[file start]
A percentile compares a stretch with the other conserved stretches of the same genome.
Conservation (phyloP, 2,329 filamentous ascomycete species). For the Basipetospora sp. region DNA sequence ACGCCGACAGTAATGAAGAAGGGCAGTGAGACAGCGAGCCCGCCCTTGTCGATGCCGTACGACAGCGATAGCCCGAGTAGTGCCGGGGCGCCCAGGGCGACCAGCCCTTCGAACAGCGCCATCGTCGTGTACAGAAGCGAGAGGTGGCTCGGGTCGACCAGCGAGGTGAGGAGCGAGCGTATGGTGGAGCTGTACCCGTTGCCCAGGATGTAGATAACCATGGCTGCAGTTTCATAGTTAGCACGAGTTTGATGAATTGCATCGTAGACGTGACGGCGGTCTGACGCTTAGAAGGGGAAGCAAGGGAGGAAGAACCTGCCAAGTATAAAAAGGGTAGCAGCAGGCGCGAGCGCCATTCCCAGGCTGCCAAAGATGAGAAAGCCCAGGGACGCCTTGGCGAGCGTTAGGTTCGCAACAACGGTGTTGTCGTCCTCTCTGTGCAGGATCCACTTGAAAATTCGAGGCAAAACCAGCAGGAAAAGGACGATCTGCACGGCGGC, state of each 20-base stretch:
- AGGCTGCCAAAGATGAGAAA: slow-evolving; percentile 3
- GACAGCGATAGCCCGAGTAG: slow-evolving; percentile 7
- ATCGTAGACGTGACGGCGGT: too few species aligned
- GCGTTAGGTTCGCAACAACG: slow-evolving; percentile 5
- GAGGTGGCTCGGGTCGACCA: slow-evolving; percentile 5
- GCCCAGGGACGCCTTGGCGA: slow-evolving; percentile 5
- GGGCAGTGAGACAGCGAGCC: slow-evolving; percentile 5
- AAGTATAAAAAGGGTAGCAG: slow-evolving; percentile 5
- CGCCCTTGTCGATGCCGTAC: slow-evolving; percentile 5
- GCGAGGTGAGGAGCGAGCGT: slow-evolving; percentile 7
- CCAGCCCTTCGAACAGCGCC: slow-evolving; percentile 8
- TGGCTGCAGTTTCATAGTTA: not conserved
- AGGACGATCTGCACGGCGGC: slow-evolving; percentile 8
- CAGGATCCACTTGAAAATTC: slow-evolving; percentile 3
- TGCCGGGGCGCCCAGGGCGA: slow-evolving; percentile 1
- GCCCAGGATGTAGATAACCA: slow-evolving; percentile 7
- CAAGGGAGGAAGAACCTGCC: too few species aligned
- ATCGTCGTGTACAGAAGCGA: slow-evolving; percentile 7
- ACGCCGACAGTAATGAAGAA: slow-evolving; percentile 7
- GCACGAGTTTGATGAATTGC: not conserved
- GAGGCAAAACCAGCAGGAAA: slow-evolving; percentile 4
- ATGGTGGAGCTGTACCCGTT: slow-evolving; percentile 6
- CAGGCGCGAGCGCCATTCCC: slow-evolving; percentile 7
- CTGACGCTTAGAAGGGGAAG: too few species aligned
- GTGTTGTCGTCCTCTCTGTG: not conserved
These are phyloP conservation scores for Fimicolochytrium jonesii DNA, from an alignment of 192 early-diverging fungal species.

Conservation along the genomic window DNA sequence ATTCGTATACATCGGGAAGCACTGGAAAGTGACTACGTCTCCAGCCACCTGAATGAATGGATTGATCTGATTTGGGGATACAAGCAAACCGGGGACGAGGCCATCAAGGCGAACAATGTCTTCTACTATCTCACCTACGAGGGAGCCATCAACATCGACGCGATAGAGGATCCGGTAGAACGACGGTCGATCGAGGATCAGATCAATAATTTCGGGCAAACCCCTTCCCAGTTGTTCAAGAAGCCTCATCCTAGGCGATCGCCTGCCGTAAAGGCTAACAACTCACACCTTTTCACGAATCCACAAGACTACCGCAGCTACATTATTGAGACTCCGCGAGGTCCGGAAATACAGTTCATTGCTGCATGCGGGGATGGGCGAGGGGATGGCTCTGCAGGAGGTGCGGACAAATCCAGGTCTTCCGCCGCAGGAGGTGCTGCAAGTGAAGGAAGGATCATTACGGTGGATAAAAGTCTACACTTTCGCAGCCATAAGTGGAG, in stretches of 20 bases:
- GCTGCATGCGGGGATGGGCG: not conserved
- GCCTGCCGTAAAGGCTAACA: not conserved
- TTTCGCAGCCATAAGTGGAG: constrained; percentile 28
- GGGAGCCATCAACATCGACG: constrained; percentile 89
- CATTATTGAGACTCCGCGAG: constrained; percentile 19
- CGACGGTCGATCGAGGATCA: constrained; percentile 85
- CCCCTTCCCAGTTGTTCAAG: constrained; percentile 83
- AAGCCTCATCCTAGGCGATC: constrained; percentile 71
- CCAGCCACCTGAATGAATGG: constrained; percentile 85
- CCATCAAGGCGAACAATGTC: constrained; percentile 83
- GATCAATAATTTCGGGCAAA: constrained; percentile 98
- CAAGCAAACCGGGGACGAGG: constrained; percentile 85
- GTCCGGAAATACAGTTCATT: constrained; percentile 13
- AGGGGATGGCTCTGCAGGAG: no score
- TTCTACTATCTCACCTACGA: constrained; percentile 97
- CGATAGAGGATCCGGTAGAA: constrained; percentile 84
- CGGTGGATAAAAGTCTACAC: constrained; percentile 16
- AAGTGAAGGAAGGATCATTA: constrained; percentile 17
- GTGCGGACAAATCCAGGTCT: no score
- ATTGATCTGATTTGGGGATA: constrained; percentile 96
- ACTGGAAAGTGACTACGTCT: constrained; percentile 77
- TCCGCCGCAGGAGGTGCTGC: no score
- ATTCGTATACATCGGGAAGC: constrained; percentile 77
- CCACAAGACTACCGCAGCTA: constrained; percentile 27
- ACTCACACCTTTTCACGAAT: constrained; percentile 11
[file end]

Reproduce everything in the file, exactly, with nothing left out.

A percentile compares a stretch with the other conserved stretches of the same genome.
Conservation (phyloP, 2,329 filamentous ascomycete species). For the Basipetospora sp. region DNA sequence ACGCCGACAGTAATGAAGAAGGGCAGTGAGACAGCGAGCCCGCCCTTGTCGATGCCGTACGACAGCGATAGCCCGAGTAGTGCCGGGGCGCCCAGGGCGACCAGCCCTTCGAACAGCGCCATCGTCGTGTACAGAAGCGAGAGGTGGCTCGGGTCGACCAGCGAGGTGAGGAGCGAGCGTATGGTGGAGCTGTACCCGTTGCCCAGGATGTAGATAACCATGGCTGCAGTTTCATAGTTAGCACGAGTTTGATGAATTGCATCGTAGACGTGACGGCGGTCTGACGCTTAGAAGGGGAAGCAAGGGAGGAAGAACCTGCCAAGTATAAAAAGGGTAGCAGCAGGCGCGAGCGCCATTCCCAGGCTGCCAAAGATGAGAAAGCCCAGGGACGCCTTGGCGAGCGTTAGGTTCGCAACAACGGTGTTGTCGTCCTCTCTGTGCAGGATCCACTTGAAAATTCGAGGCAAAACCAGCAGGAAAAGGACGATCTGCACGGCGGC, state of each 20-base stretch:
- AGGCTGCCAAAGATGAGAAA: slow-evolving; percentile 3
- GACAGCGATAGCCCGAGTAG: slow-evolving; percentile 7
- ATCGTAGACGTGACGGCGGT: too few species aligned
- GCGTTAGGTTCGCAACAACG: slow-evolving; percentile 5
- GAGGTGGCTCGGGTCGACCA: slow-evolving; percentile 5
- GCCCAGGGACGCCTTGGCGA: slow-evolving; percentile 5
- GGGCAGTGAGACAGCGAGCC: slow-evolving; percentile 5
- AAGTATAAAAAGGGTAGCAG: slow-evolving; percentile 5
- CGCCCTTGTCGATGCCGTAC: slow-evolving; percentile 5
- GCGAGGTGAGGAGCGAGCGT: slow-evolving; percentile 7
- CCAGCCCTTCGAACAGCGCC: slow-evolving; percentile 8
- TGGCTGCAGTTTCATAGTTA: not conserved
- AGGACGATCTGCACGGCGGC: slow-evolving; percentile 8
- CAGGATCCACTTGAAAATTC: slow-evolving; percentile 3
- TGCCGGGGCGCCCAGGGCGA: slow-evolving; percentile 1
- GCCCAGGATGTAGATAACCA: slow-evolving; percentile 7
- CAAGGGAGGAAGAACCTGCC: too few species aligned
- ATCGTCGTGTACAGAAGCGA: slow-evolving; percentile 7
- ACGCCGACAGTAATGAAGAA: slow-evolving; percentile 7
- GCACGAGTTTGATGAATTGC: not conserved
- GAGGCAAAACCAGCAGGAAA: slow-evolving; percentile 4
- ATGGTGGAGCTGTACCCGTT: slow-evolving; percentile 6
- CAGGCGCGAGCGCCATTCCC: slow-evolving; percentile 7
- CTGACGCTTAGAAGGGGAAG: too few species aligned
- GTGTTGTCGTCCTCTCTGTG: not conserved
These are phyloP conservation scores for Fimicolochytrium jonesii DNA, from an alignment of 192 early-diverging fungal species.

Conservation along the genomic window DNA sequence ATTCGTATACATCGGGAAGCACTGGAAAGTGACTACGTCTCCAGCCACCTGAATGAATGGATTGATCTGATTTGGGGATACAAGCAAACCGGGGACGAGGCCATCAAGGCGAACAATGTCTTCTACTATCTCACCTACGAGGGAGCCATCAACATCGACGCGATAGAGGATCCGGTAGAACGACGGTCGATCGAGGATCAGATCAATAATTTCGGGCAAACCCCTTCCCAGTTGTTCAAGAAGCCTCATCCTAGGCGATCGCCTGCCGTAAAGGCTAACAACTCACACCTTTTCACGAATCCACAAGACTACCGCAGCTACATTATTGAGACTCCGCGAGGTCCGGAAATACAGTTCATTGCTGCATGCGGGGATGGGCGAGGGGATGGCTCTGCAGGAGGTGCGGACAAATCCAGGTCTTCCGCCGCAGGAGGTGCTGCAAGTGAAGGAAGGATCATTACGGTGGATAAAAGTCTACACTTTCGCAGCCATAAGTGGAG, in stretches of 20 bases:
- GCTGCATGCGGGGATGGGCG: not conserved
- GCCTGCCGTAAAGGCTAACA: not conserved
- TTTCGCAGCCATAAGTGGAG: constrained; percentile 28
- GGGAGCCATCAACATCGACG: constrained; percentile 89
- CATTATTGAGACTCCGCGAG: constrained; percentile 19
- CGACGGTCGATCGAGGATCA: constrained; percentile 85
- CCCCTTCCCAGTTGTTCAAG: constrained; percentile 83
- AAGCCTCATCCTAGGCGATC: constrained; percentile 71
- CCAGCCACCTGAATGAATGG: constrained; percentile 85
- CCATCAAGGCGAACAATGTC: constrained; percentile 83
- GATCAATAATTTCGGGCAAA: constrained; percentile 98
- CAAGCAAACCGGGGACGAGG: constrained; percentile 85
- GTCCGGAAATACAGTTCATT: constrained; percentile 13
- AGGGGATGGCTCTGCAGGAG: no score
- TTCTACTATCTCACCTACGA: constrained; percentile 97
- CGATAGAGGATCCGGTAGAA: constrained; percentile 84
- CGGTGGATAAAAGTCTACAC: constrained; percentile 16
- AAGTGAAGGAAGGATCATTA: constrained; percentile 17
- GTGCGGACAAATCCAGGTCT: no score
- ATTGATCTGATTTGGGGATA: constrained; percentile 96
- ACTGGAAAGTGACTACGTCT: constrained; percentile 77
- TCCGCCGCAGGAGGTGCTGC: no score
- ATTCGTATACATCGGGAAGC: constrained; percentile 77
- CCACAAGACTACCGCAGCTA: constrained; percentile 27
- ACTCACACCTTTTCACGAAT: constrained; percentile 11